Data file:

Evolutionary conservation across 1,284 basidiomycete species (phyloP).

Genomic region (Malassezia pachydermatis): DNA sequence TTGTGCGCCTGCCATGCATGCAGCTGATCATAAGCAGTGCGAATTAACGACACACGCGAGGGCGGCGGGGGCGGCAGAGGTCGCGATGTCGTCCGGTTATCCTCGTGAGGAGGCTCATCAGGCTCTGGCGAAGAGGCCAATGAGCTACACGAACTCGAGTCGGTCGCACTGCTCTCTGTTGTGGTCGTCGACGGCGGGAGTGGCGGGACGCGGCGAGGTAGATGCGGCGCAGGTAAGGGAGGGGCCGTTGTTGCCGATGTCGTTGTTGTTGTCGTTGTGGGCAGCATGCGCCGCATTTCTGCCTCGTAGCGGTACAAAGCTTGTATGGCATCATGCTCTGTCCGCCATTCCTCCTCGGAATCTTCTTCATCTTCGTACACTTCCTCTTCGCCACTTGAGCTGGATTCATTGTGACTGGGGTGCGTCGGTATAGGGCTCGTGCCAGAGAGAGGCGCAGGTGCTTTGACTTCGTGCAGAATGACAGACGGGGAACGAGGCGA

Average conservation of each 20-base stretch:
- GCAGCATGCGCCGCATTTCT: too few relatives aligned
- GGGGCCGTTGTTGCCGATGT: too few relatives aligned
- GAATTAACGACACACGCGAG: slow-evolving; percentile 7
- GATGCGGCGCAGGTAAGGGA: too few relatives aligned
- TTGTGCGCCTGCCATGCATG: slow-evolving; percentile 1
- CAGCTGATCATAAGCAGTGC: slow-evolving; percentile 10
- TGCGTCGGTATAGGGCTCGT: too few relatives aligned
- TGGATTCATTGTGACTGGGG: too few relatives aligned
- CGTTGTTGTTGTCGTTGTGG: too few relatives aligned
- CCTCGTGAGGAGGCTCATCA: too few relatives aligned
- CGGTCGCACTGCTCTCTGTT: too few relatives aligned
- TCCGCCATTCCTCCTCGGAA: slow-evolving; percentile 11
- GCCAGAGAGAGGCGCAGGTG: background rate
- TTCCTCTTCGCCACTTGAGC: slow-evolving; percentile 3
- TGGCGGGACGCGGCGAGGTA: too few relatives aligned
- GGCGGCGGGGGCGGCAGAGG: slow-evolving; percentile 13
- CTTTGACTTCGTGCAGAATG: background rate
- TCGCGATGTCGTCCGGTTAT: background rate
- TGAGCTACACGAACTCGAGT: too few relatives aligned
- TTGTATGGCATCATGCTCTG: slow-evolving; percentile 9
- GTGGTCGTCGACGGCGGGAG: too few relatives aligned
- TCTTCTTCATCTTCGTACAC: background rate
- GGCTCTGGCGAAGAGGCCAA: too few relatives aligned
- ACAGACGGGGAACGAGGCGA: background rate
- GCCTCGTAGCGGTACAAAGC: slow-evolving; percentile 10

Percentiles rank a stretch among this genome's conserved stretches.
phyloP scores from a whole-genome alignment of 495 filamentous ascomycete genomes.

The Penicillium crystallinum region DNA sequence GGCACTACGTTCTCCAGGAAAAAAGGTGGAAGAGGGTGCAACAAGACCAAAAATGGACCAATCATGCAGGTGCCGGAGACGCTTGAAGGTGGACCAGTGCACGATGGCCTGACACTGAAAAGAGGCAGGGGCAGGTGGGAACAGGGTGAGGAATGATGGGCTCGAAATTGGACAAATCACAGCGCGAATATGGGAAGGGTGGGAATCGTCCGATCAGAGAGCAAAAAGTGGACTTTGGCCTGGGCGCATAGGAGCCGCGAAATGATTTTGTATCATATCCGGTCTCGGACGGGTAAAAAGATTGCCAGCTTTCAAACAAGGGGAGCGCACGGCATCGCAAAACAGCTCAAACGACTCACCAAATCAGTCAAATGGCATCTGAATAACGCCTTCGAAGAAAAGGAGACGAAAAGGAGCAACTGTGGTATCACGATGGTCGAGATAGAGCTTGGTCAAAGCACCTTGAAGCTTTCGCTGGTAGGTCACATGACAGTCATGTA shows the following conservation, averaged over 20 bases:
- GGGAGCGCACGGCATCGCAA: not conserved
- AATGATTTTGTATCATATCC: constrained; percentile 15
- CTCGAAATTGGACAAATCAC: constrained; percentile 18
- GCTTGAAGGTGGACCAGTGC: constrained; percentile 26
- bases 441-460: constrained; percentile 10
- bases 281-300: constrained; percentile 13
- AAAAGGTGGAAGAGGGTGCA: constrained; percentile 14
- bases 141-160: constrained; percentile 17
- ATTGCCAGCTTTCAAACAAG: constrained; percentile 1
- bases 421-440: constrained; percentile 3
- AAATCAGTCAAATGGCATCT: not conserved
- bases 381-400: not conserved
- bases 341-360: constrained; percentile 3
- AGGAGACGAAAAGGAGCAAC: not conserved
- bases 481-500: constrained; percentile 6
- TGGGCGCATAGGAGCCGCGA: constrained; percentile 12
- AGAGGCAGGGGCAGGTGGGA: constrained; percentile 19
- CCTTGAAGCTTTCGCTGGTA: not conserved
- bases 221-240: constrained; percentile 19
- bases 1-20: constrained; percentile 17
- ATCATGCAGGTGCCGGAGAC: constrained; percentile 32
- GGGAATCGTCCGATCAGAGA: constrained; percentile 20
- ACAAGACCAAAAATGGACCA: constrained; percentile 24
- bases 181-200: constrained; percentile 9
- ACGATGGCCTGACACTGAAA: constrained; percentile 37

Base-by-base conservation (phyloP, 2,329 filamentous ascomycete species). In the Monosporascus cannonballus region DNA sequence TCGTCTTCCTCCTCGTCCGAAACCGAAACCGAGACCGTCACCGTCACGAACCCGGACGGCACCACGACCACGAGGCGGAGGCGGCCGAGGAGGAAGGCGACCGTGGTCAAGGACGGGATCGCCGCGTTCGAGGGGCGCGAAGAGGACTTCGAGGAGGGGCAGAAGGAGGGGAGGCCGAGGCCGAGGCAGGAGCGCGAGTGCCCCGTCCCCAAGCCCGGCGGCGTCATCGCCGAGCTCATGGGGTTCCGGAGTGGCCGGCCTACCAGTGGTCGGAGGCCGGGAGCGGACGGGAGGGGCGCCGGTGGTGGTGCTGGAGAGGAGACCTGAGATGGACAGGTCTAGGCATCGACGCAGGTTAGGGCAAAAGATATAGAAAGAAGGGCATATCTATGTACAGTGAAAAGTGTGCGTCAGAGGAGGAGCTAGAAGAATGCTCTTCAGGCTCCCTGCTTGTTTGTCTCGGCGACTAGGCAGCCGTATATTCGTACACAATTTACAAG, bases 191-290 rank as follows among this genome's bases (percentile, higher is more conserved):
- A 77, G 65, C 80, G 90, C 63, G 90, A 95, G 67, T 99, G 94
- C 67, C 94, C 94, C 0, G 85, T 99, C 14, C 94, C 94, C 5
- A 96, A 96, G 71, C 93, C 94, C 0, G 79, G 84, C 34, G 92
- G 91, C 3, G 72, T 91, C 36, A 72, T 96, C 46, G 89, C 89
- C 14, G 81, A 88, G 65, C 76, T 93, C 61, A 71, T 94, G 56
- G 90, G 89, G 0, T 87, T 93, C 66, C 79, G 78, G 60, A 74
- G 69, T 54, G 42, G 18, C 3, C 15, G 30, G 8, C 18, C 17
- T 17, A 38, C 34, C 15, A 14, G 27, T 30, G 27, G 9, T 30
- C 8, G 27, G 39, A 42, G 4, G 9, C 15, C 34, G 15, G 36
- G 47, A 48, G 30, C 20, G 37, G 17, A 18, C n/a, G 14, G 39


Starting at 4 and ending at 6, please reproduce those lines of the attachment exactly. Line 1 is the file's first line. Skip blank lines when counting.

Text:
- GCAGCATGCGCCGCATTTCT: too few relatives aligned
- GGGGCCGTTGTTGCCGATGT: too few relatives aligned
- GAATTAACGACACACGCGAG: slow-evolving; percentile 7